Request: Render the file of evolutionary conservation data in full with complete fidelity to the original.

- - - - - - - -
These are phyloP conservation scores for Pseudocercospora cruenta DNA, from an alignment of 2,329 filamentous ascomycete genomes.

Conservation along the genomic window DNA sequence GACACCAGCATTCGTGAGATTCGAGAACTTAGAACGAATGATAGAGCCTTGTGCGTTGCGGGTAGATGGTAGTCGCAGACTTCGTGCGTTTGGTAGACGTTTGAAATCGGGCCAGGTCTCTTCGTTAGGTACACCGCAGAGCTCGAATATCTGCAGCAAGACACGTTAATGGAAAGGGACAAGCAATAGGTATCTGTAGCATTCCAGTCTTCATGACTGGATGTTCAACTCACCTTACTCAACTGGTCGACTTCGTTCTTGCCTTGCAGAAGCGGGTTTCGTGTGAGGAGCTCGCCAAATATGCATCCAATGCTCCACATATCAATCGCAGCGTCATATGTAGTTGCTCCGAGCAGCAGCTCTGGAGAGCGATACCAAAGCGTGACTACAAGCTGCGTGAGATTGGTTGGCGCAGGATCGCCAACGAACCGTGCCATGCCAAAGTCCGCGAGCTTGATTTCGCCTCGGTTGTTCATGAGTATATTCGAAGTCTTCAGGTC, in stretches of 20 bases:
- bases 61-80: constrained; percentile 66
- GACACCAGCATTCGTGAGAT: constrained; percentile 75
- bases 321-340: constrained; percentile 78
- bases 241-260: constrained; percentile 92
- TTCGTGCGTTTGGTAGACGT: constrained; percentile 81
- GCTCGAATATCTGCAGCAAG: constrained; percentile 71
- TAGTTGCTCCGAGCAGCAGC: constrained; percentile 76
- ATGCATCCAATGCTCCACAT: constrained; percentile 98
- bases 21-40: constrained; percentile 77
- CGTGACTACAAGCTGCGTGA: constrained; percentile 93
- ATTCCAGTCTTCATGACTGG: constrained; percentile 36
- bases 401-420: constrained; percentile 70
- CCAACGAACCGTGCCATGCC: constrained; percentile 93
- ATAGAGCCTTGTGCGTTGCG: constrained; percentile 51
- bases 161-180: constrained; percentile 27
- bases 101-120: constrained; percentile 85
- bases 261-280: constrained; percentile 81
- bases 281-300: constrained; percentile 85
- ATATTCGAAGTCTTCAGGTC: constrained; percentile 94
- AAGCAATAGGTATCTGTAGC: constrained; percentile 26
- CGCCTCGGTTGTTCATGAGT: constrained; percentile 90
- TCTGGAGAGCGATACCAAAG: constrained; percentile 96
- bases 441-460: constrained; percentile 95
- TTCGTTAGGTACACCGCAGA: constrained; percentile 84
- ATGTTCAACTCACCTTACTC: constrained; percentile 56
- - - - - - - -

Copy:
These are phyloP conservation scores for Pseudocercospora cruenta DNA, from an alignment of 2,329 filamentous ascomycete genomes.

Conservation along the genomic window DNA sequence GACACCAGCATTCGTGAGATTCGAGAACTTAGAACGAATGATAGAGCCTTGTGCGTTGCGGGTAGATGGTAGTCGCAGACTTCGTGCGTTTGGTAGACGTTTGAAATCGGGCCAGGTCTCTTCGTTAGGTACACCGCAGAGCTCGAATATCTGCAGCAAGACACGTTAATGGAAAGGGACAAGCAATAGGTATCTGTAGCATTCCAGTCTTCATGACTGGATGTTCAACTCACCTTACTCAACTGGTCGACTTCGTTCTTGCCTTGCAGAAGCGGGTTTCGTGTGAGGAGCTCGCCAAATATGCATCCAATGCTCCACATATCAATCGCAGCGTCATATGTAGTTGCTCCGAGCAGCAGCTCTGGAGAGCGATACCAAAGCGTGACTACAAGCTGCGTGAGATTGGTTGGCGCAGGATCGCCAACGAACCGTGCCATGCCAAAGTCCGCGAGCTTGATTTCGCCTCGGTTGTTCATGAGTATATTCGAAGTCTTCAGGTC, in stretches of 20 bases:
- bases 61-80: constrained; percentile 66
- GACACCAGCATTCGTGAGAT: constrained; percentile 75
- bases 321-340: constrained; percentile 78
- bases 241-260: constrained; percentile 92
- TTCGTGCGTTTGGTAGACGT: constrained; percentile 81
- GCTCGAATATCTGCAGCAAG: constrained; percentile 71
- TAGTTGCTCCGAGCAGCAGC: constrained; percentile 76
- ATGCATCCAATGCTCCACAT: constrained; percentile 98
- bases 21-40: constrained; percentile 77
- CGTGACTACAAGCTGCGTGA: constrained; percentile 93
- ATTCCAGTCTTCATGACTGG: constrained; percentile 36
- bases 401-420: constrained; percentile 70
- CCAACGAACCGTGCCATGCC: constrained; percentile 93
- ATAGAGCCTTGTGCGTTGCG: constrained; percentile 51
- bases 161-180: constrained; percentile 27
- bases 101-120: constrained; percentile 85
- bases 261-280: constrained; percentile 81
- bases 281-300: constrained; percentile 85
- ATATTCGAAGTCTTCAGGTC: constrained; percentile 94
- AAGCAATAGGTATCTGTAGC: constrained; percentile 26
- CGCCTCGGTTGTTCATGAGT: constrained; percentile 90
- TCTGGAGAGCGATACCAAAG: constrained; percentile 96
- bases 441-460: constrained; percentile 95
- TTCGTTAGGTACACCGCAGA: constrained; percentile 84
- ATGTTCAACTCACCTTACTC: constrained; percentile 56